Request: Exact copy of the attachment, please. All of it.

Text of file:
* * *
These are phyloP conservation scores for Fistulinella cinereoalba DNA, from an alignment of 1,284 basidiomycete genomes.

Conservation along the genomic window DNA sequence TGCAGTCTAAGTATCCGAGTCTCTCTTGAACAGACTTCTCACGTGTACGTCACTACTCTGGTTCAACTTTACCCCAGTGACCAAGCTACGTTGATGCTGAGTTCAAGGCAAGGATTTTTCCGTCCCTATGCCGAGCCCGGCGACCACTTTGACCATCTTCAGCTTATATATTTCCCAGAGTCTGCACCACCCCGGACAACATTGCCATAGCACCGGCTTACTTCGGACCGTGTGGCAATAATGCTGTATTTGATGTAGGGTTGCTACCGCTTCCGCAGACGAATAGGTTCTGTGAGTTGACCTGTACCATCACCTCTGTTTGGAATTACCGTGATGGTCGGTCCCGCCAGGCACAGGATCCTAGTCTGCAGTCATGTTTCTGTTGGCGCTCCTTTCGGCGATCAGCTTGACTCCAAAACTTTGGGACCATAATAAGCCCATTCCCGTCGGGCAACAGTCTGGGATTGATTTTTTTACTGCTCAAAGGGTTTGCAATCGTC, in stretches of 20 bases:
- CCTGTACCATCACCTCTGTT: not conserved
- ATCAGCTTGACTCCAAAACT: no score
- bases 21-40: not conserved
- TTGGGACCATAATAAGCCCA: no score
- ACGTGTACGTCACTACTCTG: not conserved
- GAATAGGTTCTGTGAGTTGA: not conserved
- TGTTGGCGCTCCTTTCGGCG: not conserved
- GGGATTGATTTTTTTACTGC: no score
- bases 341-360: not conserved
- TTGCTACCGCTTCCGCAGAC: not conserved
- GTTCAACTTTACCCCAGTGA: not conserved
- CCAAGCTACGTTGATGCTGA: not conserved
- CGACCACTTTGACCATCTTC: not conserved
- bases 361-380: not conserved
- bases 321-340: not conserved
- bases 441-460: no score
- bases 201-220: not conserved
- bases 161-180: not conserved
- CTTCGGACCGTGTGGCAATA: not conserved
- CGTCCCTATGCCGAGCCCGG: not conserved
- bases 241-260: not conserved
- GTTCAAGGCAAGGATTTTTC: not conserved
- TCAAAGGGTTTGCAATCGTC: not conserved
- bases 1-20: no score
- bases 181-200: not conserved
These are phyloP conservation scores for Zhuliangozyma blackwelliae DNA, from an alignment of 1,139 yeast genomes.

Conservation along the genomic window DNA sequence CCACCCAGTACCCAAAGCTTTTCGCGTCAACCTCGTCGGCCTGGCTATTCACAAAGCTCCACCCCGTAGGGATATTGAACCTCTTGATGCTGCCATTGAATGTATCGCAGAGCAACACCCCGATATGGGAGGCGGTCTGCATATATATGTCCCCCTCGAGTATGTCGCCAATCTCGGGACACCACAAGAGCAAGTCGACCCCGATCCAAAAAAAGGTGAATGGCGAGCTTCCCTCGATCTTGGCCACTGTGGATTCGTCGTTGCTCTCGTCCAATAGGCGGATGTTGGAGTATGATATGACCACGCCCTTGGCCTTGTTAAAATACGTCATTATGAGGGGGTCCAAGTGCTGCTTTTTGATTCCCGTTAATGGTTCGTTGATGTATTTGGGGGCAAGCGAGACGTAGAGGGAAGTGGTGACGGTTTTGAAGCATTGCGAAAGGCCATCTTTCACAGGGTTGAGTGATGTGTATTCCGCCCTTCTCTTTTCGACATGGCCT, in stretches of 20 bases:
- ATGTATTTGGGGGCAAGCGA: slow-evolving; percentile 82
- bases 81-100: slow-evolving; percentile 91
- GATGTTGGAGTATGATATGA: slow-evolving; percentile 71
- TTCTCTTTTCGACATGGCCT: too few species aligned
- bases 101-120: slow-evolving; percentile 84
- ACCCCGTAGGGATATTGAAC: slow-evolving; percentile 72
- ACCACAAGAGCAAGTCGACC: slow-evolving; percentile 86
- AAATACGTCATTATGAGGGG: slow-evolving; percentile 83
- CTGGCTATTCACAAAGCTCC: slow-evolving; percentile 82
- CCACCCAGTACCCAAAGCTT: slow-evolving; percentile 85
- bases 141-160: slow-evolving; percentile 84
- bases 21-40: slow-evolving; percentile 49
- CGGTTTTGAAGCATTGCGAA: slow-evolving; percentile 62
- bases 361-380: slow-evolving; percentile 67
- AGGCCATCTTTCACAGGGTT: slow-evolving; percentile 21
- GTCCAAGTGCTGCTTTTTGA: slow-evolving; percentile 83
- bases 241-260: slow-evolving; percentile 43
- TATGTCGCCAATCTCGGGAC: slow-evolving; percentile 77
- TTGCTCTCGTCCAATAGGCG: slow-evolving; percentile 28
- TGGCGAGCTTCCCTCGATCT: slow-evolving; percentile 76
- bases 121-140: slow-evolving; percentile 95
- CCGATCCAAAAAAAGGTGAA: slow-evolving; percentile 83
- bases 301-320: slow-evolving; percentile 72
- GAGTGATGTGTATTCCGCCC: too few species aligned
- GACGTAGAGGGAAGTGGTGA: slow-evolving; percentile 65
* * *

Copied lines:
These are phyloP conservation scores for Fistulinella cinereoalba DNA, from an alignment of 1,284 basidiomycete genomes.

Conservation along the genomic window DNA sequence TGCAGTCTAAGTATCCGAGTCTCTCTTGAACAGACTTCTCACGTGTACGTCACTACTCTGGTTCAACTTTACCCCAGTGACCAAGCTACGTTGATGCTGAGTTCAAGGCAAGGATTTTTCCGTCCCTATGCCGAGCCCGGCGACCACTTTGACCATCTTCAGCTTATATATTTCCCAGAGTCTGCACCACCCCGGACAACATTGCCATAGCACCGGCTTACTTCGGACCGTGTGGCAATAATGCTGTATTTGATGTAGGGTTGCTACCGCTTCCGCAGACGAATAGGTTCTGTGAGTTGACCTGTACCATCACCTCTGTTTGGAATTACCGTGATGGTCGGTCCCGCCAGGCACAGGATCCTAGTCTGCAGTCATGTTTCTGTTGGCGCTCCTTTCGGCGATCAGCTTGACTCCAAAACTTTGGGACCATAATAAGCCCATTCCCGTCGGGCAACAGTCTGGGATTGATTTTTTTACTGCTCAAAGGGTTTGCAATCGTC, in stretches of 20 bases:
- CCTGTACCATCACCTCTGTT: not conserved
- ATCAGCTTGACTCCAAAACT: no score
- bases 21-40: not conserved
- TTGGGACCATAATAAGCCCA: no score
- ACGTGTACGTCACTACTCTG: not conserved
- GAATAGGTTCTGTGAGTTGA: not conserved
- TGTTGGCGCTCCTTTCGGCG: not conserved
- GGGATTGATTTTTTTACTGC: no score
- bases 341-360: not conserved
- TTGCTACCGCTTCCGCAGAC: not conserved
- GTTCAACTTTACCCCAGTGA: not conserved
- CCAAGCTACGTTGATGCTGA: not conserved
- CGACCACTTTGACCATCTTC: not conserved
- bases 361-380: not conserved
- bases 321-340: not conserved
- bases 441-460: no score
- bases 201-220: not conserved
- bases 161-180: not conserved
- CTTCGGACCGTGTGGCAATA: not conserved
- CGTCCCTATGCCGAGCCCGG: not conserved
- bases 241-260: not conserved
- GTTCAAGGCAAGGATTTTTC: not conserved
- TCAAAGGGTTTGCAATCGTC: not conserved
- bases 1-20: no score
- bases 181-200: not conserved
These are phyloP conservation scores for Zhuliangozyma blackwelliae DNA, from an alignment of 1,139 yeast genomes.

Conservation along the genomic window DNA sequence CCACCCAGTACCCAAAGCTTTTCGCGTCAACCTCGTCGGCCTGGCTATTCACAAAGCTCCACCCCGTAGGGATATTGAACCTCTTGATGCTGCCATTGAATGTATCGCAGAGCAACACCCCGATATGGGAGGCGGTCTGCATATATATGTCCCCCTCGAGTATGTCGCCAATCTCGGGACACCACAAGAGCAAGTCGACCCCGATCCAAAAAAAGGTGAATGGCGAGCTTCCCTCGATCTTGGCCACTGTGGATTCGTCGTTGCTCTCGTCCAATAGGCGGATGTTGGAGTATGATATGACCACGCCCTTGGCCTTGTTAAAATACGTCATTATGAGGGGGTCCAAGTGCTGCTTTTTGATTCCCGTTAATGGTTCGTTGATGTATTTGGGGGCAAGCGAGACGTAGAGGGAAGTGGTGACGGTTTTGAAGCATTGCGAAAGGCCATCTTTCACAGGGTTGAGTGATGTGTATTCCGCCCTTCTCTTTTCGACATGGCCT, in stretches of 20 bases:
- ATGTATTTGGGGGCAAGCGA: slow-evolving; percentile 82
- bases 81-100: slow-evolving; percentile 91
- GATGTTGGAGTATGATATGA: slow-evolving; percentile 71
- TTCTCTTTTCGACATGGCCT: too few species aligned
- bases 101-120: slow-evolving; percentile 84
- ACCCCGTAGGGATATTGAAC: slow-evolving; percentile 72
- ACCACAAGAGCAAGTCGACC: slow-evolving; percentile 86
- AAATACGTCATTATGAGGGG: slow-evolving; percentile 83
- CTGGCTATTCACAAAGCTCC: slow-evolving; percentile 82
- CCACCCAGTACCCAAAGCTT: slow-evolving; percentile 85
- bases 141-160: slow-evolving; percentile 84
- bases 21-40: slow-evolving; percentile 49
- CGGTTTTGAAGCATTGCGAA: slow-evolving; percentile 62
- bases 361-380: slow-evolving; percentile 67
- AGGCCATCTTTCACAGGGTT: slow-evolving; percentile 21
- GTCCAAGTGCTGCTTTTTGA: slow-evolving; percentile 83
- bases 241-260: slow-evolving; percentile 43
- TATGTCGCCAATCTCGGGAC: slow-evolving; percentile 77
- TTGCTCTCGTCCAATAGGCG: slow-evolving; percentile 28
- TGGCGAGCTTCCCTCGATCT: slow-evolving; percentile 76
- bases 121-140: slow-evolving; percentile 95
- CCGATCCAAAAAAAGGTGAA: slow-evolving; percentile 83
- bases 301-320: slow-evolving; percentile 72
- GAGTGATGTGTATTCCGCCC: too few species aligned
- GACGTAGAGGGAAGTGGTGA: slow-evolving; percentile 65